Defining exact conditions for a case type

You can define a set of exact conditions for a case type. By identifying which attributes of a case are required, you can improve the performance of your duplicate-search logic because exact conditions limit the number of cases to evaluate as potential duplicates.

  1. In the navigation panel of Dev Studio, click Case types, and then click the case type that you want to open.
  2. On the Settings tab, click Track duplicates.
  3. Ensure that a threshold and at least one weighted condition are defined.

    For more information about weighted conditions, see Defining a threshold with weighted conditions for a case type.

  4. Select the Configure must match conditions check box.
  5. Click + Add condition.
  6. In the Label field, enter a short, unique string that identifies this exact condition.
    Tip: You can keep the default labels that automatically increment each time that you add a new condition. For example, A and B are assigned to your first and second conditions respectively. These labels are easier to reference in the Filter logic field.
  7. In the Potential duplicates field, press the Down Arrow key and select a property name.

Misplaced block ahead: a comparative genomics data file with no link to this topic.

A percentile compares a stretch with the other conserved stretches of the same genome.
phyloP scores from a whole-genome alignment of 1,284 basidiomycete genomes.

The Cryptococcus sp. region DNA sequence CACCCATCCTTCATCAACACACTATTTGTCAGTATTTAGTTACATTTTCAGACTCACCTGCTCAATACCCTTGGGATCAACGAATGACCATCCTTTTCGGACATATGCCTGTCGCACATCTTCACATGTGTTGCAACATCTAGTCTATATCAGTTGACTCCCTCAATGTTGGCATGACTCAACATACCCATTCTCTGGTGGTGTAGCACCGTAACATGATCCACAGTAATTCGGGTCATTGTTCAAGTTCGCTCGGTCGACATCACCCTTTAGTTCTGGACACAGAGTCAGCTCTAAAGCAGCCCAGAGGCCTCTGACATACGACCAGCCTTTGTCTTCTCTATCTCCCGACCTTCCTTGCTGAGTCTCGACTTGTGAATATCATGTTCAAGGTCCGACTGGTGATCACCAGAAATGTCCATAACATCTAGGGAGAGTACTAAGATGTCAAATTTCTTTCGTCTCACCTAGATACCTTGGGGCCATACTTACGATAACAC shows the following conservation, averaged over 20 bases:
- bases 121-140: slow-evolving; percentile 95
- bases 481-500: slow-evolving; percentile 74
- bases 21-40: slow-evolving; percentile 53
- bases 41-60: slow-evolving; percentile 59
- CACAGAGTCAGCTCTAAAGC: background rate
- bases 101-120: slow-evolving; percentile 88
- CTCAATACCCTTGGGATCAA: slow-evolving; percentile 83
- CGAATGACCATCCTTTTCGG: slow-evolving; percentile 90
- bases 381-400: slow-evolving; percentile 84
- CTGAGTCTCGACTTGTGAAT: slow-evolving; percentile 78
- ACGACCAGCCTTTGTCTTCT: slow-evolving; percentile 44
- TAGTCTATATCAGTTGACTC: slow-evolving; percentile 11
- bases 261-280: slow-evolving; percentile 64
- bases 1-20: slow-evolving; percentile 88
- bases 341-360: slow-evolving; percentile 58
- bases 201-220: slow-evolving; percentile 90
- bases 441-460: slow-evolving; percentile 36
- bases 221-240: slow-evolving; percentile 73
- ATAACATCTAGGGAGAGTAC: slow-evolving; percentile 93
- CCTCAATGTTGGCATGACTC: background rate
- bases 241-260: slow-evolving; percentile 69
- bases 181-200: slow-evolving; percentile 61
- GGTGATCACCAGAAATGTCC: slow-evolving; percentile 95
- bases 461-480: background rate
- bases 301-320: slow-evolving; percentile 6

8. Select a function from the Operation list.

    For example, you can verify that a property does not start with the string "Customer".

  9. In the Filter Value field, press the Down Arrow key and select a property name.

    The function that you provide in the Operation list compares the value in this field with the value in the Potential duplicates field.

  10. In the Filter logic field, enter Boolean logic that considers each condition.
    Tip: You can use traditional Boolean operators or the keywords AND, OR, and NOT in your logic. Use parentheses to control the order of operations. For example, you can enter (A AND B) OR (NOT C).
  11. Click OK.
  12. Click Save.

Exact conditions and your filter logic are evaluated first to narrow the list of potential duplicates. The results of your filter string must return a true value before weighted conditions are considered.